3. Baume du Perou [6]

Baume du Perou, commonly called Variegated Mint leaf, is distributed in the warm tropical regions generally across Africa to Australia. Introduced in many parts of the world, different species of the plant are grown in pots in Europe, used for landscaping in South Africa and exploited for medicinal purposes in Africa. As for Mauritius, the Baume du Perou species that grows here is the Plectranthus madagascariensis. Baume du Perou has a number of biologically active compounds that makes it an important herb to research on for drug development. Essentially, the herb treats mild bacterial and fungal infections, counters parasites like worms, protects against insects and inhibits the formation of tumours.

4. Citronella [7]

Loved for its aroma, Citronella grass (Cymbopogon nardus) is cultivated mainly for its essential oils that are used extensively in perfumery, soap and flavouring industries. The grass grows mainly in tropical and sub-tropical regions and where there is a good distribution of rainfall. The essential oils from the leaves of Citronella have several biological properties and one of its fundamental applications is in insect repellants. Additionally, citronella is used to treat fever, parasitic infections, digestive and menstrual problems. Furthermore, infusion of the leaves decreases anxiety while massaging with the oil relieves muscle and joint pains.

5. Wild mint [8]

Mentha longifolia or commonly called the wild mint is a plant that grows widely across Africa, Australia, the Mediterranean and Europe. Used in traditional medicine since ages, the main active ingredient in the wild mint is the essential oil component, menthol. In reality, the wild mint has been thoroughly studied; its biological effects and chemical compounds are well-known. Generally, all parts of the plant, from leaves to bark, have traditional medicinal uses. These include treating parasitic infections, curing gastrointestinal and respiratory problems, boosting the immune system, healing wounds, reducing fever and headaches, treating kidney issues, blood purification and for general weakness. Moreover, wild mint can also be used as an aphrodisiac.

Small green leaves of the wild mint and its medicinal uses
Small leaves of the mint plant that is often used to treat gastrointestinal problems

6. Moringa [9]

Moringa oleifera or commonly called Brede Mouroum in Mauritius and even nicknamed the Miracle Tree by others is a fast-growing and drought-resistant tree. It originates from India and commonly grows in the tropics and sub-tropics. Used by Egyptians, Greeks and Romans since a long time for its health benefits, moringa can cure and heal some 300 diseases. In truth, almost all parts of the tree contain minerals, proteins, vitamins and phenolic acids. As a result, Moringa is good to help boost the immune system, treat minor flu, headaches, scurvy, eye and ear infections, reduce cholesterol levels, cure diarrhoea, treat liver and spleen issues, bone and joint pains, cramps, gout, anaemia and sexually transmitted diseases. Though many studies have been carried out moringa, it is important to isolate individual compounds and verify their healing claims.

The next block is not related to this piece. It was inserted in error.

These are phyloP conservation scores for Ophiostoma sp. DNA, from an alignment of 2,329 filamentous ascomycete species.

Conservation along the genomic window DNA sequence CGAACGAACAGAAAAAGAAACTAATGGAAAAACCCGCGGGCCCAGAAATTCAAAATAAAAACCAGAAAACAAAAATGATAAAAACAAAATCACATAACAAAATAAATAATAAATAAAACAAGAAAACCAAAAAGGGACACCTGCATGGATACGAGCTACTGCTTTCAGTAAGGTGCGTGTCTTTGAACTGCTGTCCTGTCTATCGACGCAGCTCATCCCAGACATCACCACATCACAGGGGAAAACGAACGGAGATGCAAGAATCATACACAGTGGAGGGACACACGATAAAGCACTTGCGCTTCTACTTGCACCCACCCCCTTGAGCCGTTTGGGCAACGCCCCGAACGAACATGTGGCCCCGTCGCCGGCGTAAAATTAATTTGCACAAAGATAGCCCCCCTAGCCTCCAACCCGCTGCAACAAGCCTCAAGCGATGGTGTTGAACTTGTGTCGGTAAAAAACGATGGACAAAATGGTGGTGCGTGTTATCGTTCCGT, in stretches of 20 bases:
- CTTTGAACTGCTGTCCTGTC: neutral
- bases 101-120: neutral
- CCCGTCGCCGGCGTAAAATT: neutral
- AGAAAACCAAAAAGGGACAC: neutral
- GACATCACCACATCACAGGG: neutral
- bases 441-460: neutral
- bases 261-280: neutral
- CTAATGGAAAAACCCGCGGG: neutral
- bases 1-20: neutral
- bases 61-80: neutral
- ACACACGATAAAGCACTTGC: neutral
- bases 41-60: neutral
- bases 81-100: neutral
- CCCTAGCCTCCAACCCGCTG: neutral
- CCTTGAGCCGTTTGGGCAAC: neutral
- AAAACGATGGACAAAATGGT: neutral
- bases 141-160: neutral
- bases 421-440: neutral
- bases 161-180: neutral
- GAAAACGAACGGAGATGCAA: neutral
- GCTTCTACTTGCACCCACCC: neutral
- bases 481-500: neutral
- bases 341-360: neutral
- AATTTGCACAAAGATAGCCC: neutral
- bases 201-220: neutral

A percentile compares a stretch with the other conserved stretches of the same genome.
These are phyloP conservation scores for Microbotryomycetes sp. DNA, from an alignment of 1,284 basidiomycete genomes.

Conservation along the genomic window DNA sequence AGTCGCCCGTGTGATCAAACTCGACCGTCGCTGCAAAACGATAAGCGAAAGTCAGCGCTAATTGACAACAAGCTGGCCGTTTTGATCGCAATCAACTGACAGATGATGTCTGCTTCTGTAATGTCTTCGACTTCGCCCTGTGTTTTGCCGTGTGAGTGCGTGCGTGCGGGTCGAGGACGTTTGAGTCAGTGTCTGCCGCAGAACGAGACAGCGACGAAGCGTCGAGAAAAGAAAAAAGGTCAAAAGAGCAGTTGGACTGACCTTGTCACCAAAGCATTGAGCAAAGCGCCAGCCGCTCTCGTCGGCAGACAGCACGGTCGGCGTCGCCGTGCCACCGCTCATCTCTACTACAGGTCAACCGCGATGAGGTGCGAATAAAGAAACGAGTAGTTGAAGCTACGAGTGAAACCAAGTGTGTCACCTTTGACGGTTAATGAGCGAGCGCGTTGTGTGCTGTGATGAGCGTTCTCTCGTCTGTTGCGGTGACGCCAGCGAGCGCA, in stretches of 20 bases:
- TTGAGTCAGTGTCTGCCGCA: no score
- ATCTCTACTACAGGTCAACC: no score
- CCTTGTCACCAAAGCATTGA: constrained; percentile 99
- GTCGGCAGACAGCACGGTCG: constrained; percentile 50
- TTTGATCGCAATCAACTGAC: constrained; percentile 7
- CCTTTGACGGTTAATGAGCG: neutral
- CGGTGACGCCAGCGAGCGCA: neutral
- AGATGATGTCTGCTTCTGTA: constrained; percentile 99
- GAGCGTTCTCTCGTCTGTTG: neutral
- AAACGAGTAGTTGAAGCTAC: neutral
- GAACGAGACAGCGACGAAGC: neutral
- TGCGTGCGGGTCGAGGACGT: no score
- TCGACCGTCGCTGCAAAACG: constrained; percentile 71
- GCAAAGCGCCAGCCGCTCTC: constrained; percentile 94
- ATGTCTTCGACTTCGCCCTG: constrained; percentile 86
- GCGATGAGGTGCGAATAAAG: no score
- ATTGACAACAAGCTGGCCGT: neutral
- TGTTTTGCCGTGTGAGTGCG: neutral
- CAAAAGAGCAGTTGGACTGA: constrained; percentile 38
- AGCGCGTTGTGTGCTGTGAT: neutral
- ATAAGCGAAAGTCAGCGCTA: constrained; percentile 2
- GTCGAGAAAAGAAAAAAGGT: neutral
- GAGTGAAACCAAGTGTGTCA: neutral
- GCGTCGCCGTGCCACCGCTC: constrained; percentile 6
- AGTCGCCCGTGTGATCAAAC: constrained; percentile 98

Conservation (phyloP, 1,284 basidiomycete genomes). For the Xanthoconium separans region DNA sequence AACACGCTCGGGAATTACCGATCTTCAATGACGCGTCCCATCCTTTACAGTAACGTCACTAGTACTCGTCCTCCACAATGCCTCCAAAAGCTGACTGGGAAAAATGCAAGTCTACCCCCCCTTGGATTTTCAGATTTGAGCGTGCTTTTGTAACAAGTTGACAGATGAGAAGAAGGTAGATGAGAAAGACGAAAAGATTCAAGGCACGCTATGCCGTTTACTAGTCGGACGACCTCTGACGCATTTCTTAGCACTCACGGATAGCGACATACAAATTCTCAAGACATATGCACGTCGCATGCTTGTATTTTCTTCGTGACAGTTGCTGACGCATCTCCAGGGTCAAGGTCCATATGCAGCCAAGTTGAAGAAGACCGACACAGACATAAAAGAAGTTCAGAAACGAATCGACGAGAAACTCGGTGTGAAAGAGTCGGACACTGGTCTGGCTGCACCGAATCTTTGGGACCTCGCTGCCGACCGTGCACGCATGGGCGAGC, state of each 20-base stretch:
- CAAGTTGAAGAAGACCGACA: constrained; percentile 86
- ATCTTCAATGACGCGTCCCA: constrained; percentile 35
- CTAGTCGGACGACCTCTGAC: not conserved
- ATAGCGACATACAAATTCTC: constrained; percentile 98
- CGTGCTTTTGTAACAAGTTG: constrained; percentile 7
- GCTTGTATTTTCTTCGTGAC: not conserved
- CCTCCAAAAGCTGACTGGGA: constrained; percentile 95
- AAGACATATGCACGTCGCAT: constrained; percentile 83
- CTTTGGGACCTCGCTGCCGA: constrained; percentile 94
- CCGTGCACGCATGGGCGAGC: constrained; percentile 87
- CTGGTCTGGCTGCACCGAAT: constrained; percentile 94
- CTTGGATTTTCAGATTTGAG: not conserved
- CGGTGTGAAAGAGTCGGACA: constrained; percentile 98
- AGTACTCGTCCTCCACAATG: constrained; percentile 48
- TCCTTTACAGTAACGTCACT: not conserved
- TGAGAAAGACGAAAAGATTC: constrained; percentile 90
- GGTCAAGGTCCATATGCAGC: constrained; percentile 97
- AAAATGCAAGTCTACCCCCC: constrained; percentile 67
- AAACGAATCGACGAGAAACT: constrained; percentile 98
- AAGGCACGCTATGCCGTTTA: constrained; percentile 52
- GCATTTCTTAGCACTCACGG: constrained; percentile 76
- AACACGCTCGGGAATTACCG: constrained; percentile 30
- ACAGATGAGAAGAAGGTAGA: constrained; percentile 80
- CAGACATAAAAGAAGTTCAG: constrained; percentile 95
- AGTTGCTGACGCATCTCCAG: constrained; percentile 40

7. Neem [10]

Widely used in Ayurvedic, Chinese and Unani medicinal folklore, the Neem tree is native to India, distributed in Asia and many other tropical and sub-tropical countries. Neem (Azadirachta indica) also called lila de perse or lila perse in Mauritius has various health benefits as it is a rich source of antioxidants. Basically, the leaves contain the most important active compounds though bark extracts, flowers and fruits have also been tested for their chemical properties. In the main, neem can treat a number of bacterial and fungal infections, prevent inflammations and arthritis, lower blood sugar levels, heal wounds, treat malaria, ulcers and inhibit tumour activities.

Elongated green leaves of the neem tree and its medicinal uses
Leaves of the Neem tree are often crushed and swallowed to treat infections

8. Pissenli [11]

The pot marigold (Calendula officinalis) or Pissenli as called in Mauritius, grows extensively around the world, from the United States, Europe to Africa. As it is, medicinal properties of the pot marigold have been mentioned in Ayurvedic and Unani traditional therapeutic systems. In fact, a variety of chemicals have been reported from the plant: steroids, lipids, carotenoids, carbohydrates and phenolic compounds. What’s more, while the orange flowers of the pot marigold are rich sources of carotenoids, infusion of the plant can treat chronic diseases. Medicinal uses of the pot marigold include treating skin disorders, tambave, eczema, inflammations, kidney problems, gastrointestinal ulcers, poor eyesight, sore throat, insomnia, snake bites, menstrual irregularities, jaundice and varicose veins.

Orange flowers of the pot marigold plant with its medicinal uses
Infusion of the flowers of the pot marigold can treat chronic diseases